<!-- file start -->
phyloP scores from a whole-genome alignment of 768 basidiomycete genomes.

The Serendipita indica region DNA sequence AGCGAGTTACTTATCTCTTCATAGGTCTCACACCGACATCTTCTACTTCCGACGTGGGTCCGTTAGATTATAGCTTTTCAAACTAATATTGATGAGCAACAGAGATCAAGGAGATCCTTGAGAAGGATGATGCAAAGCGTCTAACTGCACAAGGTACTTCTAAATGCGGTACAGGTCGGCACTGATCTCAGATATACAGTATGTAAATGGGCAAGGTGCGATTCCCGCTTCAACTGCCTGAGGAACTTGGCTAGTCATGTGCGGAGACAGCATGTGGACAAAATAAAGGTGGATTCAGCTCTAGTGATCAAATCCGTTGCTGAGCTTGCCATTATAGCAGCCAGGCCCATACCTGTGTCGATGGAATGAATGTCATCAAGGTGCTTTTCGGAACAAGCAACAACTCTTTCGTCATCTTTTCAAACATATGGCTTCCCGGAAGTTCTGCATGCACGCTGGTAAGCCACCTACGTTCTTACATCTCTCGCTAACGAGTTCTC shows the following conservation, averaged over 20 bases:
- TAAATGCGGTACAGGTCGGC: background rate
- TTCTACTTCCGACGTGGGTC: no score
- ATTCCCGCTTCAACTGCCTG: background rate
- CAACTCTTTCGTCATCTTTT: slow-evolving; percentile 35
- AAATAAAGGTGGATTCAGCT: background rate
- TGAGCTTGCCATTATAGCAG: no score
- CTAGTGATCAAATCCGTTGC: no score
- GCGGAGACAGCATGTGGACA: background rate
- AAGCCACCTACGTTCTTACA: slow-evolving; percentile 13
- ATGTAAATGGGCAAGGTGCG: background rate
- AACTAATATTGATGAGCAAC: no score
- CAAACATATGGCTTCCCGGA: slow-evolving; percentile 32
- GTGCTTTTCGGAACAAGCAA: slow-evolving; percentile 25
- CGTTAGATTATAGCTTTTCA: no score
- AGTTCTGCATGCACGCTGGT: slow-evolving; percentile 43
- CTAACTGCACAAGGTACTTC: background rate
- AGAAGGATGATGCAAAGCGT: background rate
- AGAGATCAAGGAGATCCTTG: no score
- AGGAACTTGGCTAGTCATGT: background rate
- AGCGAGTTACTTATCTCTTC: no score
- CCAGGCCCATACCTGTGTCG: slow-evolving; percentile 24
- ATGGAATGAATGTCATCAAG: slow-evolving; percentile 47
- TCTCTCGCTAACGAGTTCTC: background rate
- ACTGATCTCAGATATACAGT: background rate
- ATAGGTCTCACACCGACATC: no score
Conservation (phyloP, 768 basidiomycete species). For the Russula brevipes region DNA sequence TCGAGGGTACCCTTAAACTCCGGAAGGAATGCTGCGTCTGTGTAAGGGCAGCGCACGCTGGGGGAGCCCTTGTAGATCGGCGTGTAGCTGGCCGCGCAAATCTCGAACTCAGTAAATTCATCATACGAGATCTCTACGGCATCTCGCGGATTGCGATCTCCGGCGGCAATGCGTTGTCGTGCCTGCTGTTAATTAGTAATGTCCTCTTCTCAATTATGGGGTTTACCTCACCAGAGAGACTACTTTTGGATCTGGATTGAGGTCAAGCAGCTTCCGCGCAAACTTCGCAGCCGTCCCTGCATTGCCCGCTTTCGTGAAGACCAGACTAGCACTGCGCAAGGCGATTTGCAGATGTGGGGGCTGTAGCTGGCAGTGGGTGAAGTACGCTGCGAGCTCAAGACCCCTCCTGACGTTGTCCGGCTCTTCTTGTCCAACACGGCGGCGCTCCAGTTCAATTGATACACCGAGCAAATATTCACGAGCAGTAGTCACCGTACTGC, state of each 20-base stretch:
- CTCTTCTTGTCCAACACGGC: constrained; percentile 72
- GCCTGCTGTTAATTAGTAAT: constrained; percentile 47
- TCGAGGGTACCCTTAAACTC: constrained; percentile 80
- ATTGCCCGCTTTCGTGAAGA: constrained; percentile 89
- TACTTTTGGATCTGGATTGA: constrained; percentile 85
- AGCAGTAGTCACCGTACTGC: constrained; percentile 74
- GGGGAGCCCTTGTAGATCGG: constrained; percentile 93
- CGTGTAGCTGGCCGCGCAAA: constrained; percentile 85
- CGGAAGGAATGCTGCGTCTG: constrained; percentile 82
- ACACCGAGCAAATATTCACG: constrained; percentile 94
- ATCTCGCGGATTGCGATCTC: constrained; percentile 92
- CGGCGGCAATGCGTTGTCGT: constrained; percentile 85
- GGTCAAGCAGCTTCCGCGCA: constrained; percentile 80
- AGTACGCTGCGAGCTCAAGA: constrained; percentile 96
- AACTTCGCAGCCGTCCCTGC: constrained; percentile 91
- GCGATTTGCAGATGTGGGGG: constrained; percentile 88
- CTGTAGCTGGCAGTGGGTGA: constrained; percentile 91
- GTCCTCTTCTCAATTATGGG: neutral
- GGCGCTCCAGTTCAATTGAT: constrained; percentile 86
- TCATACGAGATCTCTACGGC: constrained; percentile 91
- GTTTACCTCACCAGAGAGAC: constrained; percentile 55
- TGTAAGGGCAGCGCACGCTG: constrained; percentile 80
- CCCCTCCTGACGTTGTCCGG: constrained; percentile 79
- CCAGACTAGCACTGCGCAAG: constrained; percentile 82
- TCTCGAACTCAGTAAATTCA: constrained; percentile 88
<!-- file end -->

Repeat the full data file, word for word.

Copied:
phyloP scores from a whole-genome alignment of 768 basidiomycete genomes.

The Serendipita indica region DNA sequence AGCGAGTTACTTATCTCTTCATAGGTCTCACACCGACATCTTCTACTTCCGACGTGGGTCCGTTAGATTATAGCTTTTCAAACTAATATTGATGAGCAACAGAGATCAAGGAGATCCTTGAGAAGGATGATGCAAAGCGTCTAACTGCACAAGGTACTTCTAAATGCGGTACAGGTCGGCACTGATCTCAGATATACAGTATGTAAATGGGCAAGGTGCGATTCCCGCTTCAACTGCCTGAGGAACTTGGCTAGTCATGTGCGGAGACAGCATGTGGACAAAATAAAGGTGGATTCAGCTCTAGTGATCAAATCCGTTGCTGAGCTTGCCATTATAGCAGCCAGGCCCATACCTGTGTCGATGGAATGAATGTCATCAAGGTGCTTTTCGGAACAAGCAACAACTCTTTCGTCATCTTTTCAAACATATGGCTTCCCGGAAGTTCTGCATGCACGCTGGTAAGCCACCTACGTTCTTACATCTCTCGCTAACGAGTTCTC shows the following conservation, averaged over 20 bases:
- TAAATGCGGTACAGGTCGGC: background rate
- TTCTACTTCCGACGTGGGTC: no score
- ATTCCCGCTTCAACTGCCTG: background rate
- CAACTCTTTCGTCATCTTTT: slow-evolving; percentile 35
- AAATAAAGGTGGATTCAGCT: background rate
- TGAGCTTGCCATTATAGCAG: no score
- CTAGTGATCAAATCCGTTGC: no score
- GCGGAGACAGCATGTGGACA: background rate
- AAGCCACCTACGTTCTTACA: slow-evolving; percentile 13
- ATGTAAATGGGCAAGGTGCG: background rate
- AACTAATATTGATGAGCAAC: no score
- CAAACATATGGCTTCCCGGA: slow-evolving; percentile 32
- GTGCTTTTCGGAACAAGCAA: slow-evolving; percentile 25
- CGTTAGATTATAGCTTTTCA: no score
- AGTTCTGCATGCACGCTGGT: slow-evolving; percentile 43
- CTAACTGCACAAGGTACTTC: background rate
- AGAAGGATGATGCAAAGCGT: background rate
- AGAGATCAAGGAGATCCTTG: no score
- AGGAACTTGGCTAGTCATGT: background rate
- AGCGAGTTACTTATCTCTTC: no score
- CCAGGCCCATACCTGTGTCG: slow-evolving; percentile 24
- ATGGAATGAATGTCATCAAG: slow-evolving; percentile 47
- TCTCTCGCTAACGAGTTCTC: background rate
- ACTGATCTCAGATATACAGT: background rate
- ATAGGTCTCACACCGACATC: no score
Conservation (phyloP, 768 basidiomycete species). For the Russula brevipes region DNA sequence TCGAGGGTACCCTTAAACTCCGGAAGGAATGCTGCGTCTGTGTAAGGGCAGCGCACGCTGGGGGAGCCCTTGTAGATCGGCGTGTAGCTGGCCGCGCAAATCTCGAACTCAGTAAATTCATCATACGAGATCTCTACGGCATCTCGCGGATTGCGATCTCCGGCGGCAATGCGTTGTCGTGCCTGCTGTTAATTAGTAATGTCCTCTTCTCAATTATGGGGTTTACCTCACCAGAGAGACTACTTTTGGATCTGGATTGAGGTCAAGCAGCTTCCGCGCAAACTTCGCAGCCGTCCCTGCATTGCCCGCTTTCGTGAAGACCAGACTAGCACTGCGCAAGGCGATTTGCAGATGTGGGGGCTGTAGCTGGCAGTGGGTGAAGTACGCTGCGAGCTCAAGACCCCTCCTGACGTTGTCCGGCTCTTCTTGTCCAACACGGCGGCGCTCCAGTTCAATTGATACACCGAGCAAATATTCACGAGCAGTAGTCACCGTACTGC, state of each 20-base stretch:
- CTCTTCTTGTCCAACACGGC: constrained; percentile 72
- GCCTGCTGTTAATTAGTAAT: constrained; percentile 47
- TCGAGGGTACCCTTAAACTC: constrained; percentile 80
- ATTGCCCGCTTTCGTGAAGA: constrained; percentile 89
- TACTTTTGGATCTGGATTGA: constrained; percentile 85
- AGCAGTAGTCACCGTACTGC: constrained; percentile 74
- GGGGAGCCCTTGTAGATCGG: constrained; percentile 93
- CGTGTAGCTGGCCGCGCAAA: constrained; percentile 85
- CGGAAGGAATGCTGCGTCTG: constrained; percentile 82
- ACACCGAGCAAATATTCACG: constrained; percentile 94
- ATCTCGCGGATTGCGATCTC: constrained; percentile 92
- CGGCGGCAATGCGTTGTCGT: constrained; percentile 85
- GGTCAAGCAGCTTCCGCGCA: constrained; percentile 80
- AGTACGCTGCGAGCTCAAGA: constrained; percentile 96
- AACTTCGCAGCCGTCCCTGC: constrained; percentile 91
- GCGATTTGCAGATGTGGGGG: constrained; percentile 88
- CTGTAGCTGGCAGTGGGTGA: constrained; percentile 91
- GTCCTCTTCTCAATTATGGG: neutral
- GGCGCTCCAGTTCAATTGAT: constrained; percentile 86
- TCATACGAGATCTCTACGGC: constrained; percentile 91
- GTTTACCTCACCAGAGAGAC: constrained; percentile 55
- TGTAAGGGCAGCGCACGCTG: constrained; percentile 80
- CCCCTCCTGACGTTGTCCGG: constrained; percentile 79
- CCAGACTAGCACTGCGCAAG: constrained; percentile 82
- TCTCGAACTCAGTAAATTCA: constrained; percentile 88